The tradition of non-profit support is missing. With a few exceptions, the rich don't have a sense of "enlightened self-interest", let alone altruism. It is not part of the culture--yet, anyhow. It is one of the real challenges, and opportunities, facing the country.
Greatest plus: the dynamism of the Russian economy is thrilling.
Everyone you meet wants to do a business deal. Investor groups like Equity Capital, whose annual dinner I attended, or the huge Renaissance Capital, regularly get over 35 percent returns. Most of the early 1990s horror stories of cheating and lack of patent protection are said to be history. In any case, business deals are what people mainly think about all the time. It is a mood that won't last forever, but I felt as if, in a sense, I had been transported back to the U.S. of the 1880s or "Roaring Nineties". It isn't particularly high minded or low minded, but it is very much alive.
One other thing. I remember a Soviet Russia where nobody laughed.
Today's Russia has much charm and many more amusements. Young lovers relax in each others arms in the parks. Kids play in the fountains. There is music and enterprising ways to separate the visitor from a few roubles--ice cream, horse rides, pictures with costumed "aristocrats" or, outside the Kremlin, a Putin look-alike. The price for posing with the Putin look-alike is 500 roubles, but for the Lenin look-alike nearby it is only 300! You have to smile.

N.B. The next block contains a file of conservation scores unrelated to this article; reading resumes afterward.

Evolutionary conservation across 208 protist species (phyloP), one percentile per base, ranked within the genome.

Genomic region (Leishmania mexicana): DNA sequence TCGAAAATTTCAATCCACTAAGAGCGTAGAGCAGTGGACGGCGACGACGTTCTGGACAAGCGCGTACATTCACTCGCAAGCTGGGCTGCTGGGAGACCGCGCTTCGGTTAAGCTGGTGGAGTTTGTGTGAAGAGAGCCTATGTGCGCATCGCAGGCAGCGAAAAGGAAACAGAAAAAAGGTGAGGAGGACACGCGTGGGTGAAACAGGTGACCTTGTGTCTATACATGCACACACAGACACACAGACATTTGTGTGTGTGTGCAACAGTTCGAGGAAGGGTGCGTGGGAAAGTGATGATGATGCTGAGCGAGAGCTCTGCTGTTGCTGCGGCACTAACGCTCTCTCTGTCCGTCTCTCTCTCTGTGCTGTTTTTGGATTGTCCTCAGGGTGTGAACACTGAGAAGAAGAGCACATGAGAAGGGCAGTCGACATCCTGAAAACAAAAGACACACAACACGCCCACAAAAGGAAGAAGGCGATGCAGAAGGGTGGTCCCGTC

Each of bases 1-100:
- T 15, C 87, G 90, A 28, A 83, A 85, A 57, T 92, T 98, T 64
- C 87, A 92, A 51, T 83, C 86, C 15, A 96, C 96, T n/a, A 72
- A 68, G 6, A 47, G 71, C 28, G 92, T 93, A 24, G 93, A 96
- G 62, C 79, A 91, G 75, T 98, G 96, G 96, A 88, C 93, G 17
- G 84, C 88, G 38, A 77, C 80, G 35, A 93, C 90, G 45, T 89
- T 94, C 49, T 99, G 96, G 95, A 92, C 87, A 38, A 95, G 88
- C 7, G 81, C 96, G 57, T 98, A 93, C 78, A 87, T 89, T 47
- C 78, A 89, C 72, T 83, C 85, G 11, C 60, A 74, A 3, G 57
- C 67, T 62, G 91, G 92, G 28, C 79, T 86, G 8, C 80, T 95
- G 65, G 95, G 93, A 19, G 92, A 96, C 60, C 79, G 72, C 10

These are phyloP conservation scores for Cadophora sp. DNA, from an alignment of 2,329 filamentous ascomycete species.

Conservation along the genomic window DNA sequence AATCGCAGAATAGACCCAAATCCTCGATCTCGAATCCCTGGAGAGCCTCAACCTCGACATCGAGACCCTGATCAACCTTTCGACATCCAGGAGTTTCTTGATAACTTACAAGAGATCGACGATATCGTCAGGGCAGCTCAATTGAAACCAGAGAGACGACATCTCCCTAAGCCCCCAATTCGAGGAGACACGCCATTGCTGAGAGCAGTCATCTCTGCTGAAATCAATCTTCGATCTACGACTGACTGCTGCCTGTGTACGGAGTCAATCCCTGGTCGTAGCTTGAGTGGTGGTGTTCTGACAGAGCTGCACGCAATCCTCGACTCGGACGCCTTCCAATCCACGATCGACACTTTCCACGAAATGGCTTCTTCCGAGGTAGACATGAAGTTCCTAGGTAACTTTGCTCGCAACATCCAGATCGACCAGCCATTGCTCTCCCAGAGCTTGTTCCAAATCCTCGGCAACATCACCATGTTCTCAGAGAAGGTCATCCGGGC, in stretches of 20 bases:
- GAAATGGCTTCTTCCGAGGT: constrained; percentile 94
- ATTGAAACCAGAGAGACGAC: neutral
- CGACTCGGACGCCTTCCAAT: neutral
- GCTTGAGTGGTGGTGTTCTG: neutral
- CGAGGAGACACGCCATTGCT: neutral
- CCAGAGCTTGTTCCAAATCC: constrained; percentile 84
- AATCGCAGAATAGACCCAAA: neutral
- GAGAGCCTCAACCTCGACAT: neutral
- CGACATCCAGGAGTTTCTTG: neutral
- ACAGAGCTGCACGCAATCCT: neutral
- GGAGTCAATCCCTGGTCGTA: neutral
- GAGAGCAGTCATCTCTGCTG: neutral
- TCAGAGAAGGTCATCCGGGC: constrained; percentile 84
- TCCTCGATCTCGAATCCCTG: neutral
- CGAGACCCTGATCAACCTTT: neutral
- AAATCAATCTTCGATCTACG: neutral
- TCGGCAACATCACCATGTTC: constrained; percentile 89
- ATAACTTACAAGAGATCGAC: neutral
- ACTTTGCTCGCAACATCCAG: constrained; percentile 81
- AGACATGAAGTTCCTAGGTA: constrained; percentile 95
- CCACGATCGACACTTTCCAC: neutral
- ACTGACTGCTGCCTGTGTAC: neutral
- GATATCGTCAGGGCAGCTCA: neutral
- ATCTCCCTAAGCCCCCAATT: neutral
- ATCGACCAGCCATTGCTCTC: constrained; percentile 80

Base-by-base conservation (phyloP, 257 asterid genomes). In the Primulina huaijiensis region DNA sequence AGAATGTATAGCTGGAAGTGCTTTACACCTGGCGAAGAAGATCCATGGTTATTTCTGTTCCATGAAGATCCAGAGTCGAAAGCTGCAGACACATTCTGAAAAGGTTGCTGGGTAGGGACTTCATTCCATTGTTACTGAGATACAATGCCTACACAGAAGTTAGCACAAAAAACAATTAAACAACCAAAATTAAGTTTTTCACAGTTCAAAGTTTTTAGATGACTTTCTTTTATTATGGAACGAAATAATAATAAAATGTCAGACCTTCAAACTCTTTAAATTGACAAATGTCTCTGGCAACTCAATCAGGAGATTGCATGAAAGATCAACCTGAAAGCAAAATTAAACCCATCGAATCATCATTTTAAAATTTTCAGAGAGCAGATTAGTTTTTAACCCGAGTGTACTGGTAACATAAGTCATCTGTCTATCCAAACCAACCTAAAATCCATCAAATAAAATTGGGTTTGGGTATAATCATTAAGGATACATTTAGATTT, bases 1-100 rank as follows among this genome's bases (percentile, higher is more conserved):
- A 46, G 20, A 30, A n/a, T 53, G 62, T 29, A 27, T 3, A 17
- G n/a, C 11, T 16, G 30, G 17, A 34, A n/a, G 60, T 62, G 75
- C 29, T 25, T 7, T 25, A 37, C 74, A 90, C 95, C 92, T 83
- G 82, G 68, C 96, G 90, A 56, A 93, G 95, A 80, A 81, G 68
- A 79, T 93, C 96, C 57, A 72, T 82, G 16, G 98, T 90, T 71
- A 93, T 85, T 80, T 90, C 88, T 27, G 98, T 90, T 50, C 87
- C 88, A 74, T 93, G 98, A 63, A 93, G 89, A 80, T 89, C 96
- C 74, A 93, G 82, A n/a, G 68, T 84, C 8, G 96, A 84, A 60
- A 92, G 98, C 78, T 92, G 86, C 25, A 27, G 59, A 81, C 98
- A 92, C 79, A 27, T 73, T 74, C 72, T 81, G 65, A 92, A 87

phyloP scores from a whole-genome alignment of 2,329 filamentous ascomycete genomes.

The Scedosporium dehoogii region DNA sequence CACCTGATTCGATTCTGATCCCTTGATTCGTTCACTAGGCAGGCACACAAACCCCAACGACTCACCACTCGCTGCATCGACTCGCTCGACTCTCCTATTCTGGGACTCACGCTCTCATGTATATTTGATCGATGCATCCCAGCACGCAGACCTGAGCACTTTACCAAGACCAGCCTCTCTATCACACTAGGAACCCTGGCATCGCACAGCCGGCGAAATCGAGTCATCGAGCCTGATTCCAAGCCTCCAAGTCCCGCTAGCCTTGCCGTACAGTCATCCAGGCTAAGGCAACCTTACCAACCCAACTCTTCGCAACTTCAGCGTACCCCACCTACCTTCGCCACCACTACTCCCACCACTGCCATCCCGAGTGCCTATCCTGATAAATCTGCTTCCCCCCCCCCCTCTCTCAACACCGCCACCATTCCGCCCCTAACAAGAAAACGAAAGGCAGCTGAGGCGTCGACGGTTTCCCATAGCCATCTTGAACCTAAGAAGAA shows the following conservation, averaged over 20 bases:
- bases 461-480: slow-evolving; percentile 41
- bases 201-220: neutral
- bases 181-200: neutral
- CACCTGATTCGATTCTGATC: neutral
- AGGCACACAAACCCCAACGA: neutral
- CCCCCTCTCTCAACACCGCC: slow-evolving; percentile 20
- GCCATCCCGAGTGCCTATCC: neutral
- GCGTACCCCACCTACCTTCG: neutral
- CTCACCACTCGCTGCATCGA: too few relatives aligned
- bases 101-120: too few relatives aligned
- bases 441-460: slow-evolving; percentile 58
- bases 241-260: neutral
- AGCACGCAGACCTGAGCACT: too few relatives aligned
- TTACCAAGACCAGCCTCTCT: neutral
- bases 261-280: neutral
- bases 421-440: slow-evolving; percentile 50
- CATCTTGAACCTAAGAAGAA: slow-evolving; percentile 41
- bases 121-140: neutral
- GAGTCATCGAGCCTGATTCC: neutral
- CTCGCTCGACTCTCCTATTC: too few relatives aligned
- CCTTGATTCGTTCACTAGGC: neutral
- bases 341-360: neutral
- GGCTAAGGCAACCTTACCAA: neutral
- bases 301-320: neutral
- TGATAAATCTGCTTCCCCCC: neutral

Photos by Matthew Scholz, Discovery Institute's Director of IT:
A couple in the park
A Moscow subway station
Moscow subway escalators
Classical music in the Metro (this stop serves one of the city's concert halls and music academies, so the musicians spend a half hour or so after their "shift" performing both for fun and for money)
Toasting with Russian vodka and salo on Russian "black" bread
Skateboarders on Poklonnaya Gora -- Moscow's new WWII memorial
The Federation Tower (the building featured in the masthead of Russia Blog) under construction
A dacha in the Moscow suburbs
A grocery store in Moscow
The new "House of Music" complex in Moscow
A city park near the Kremlin
A new hotel building blending in with old city architecture
St. Petersburg-Moscow Train speeding away from a northern summer sunset
A Soviet-style tea cup on the train
This sushi restaurant in Moscow spells its name in Cyrillic but with a Japanese font
The future owner of a new Bentley
Dancers twirling in the air at the popular night club "Opera"
A view of the Kremlin walls and Christ the Savior Cathedral from the Kremlin gardens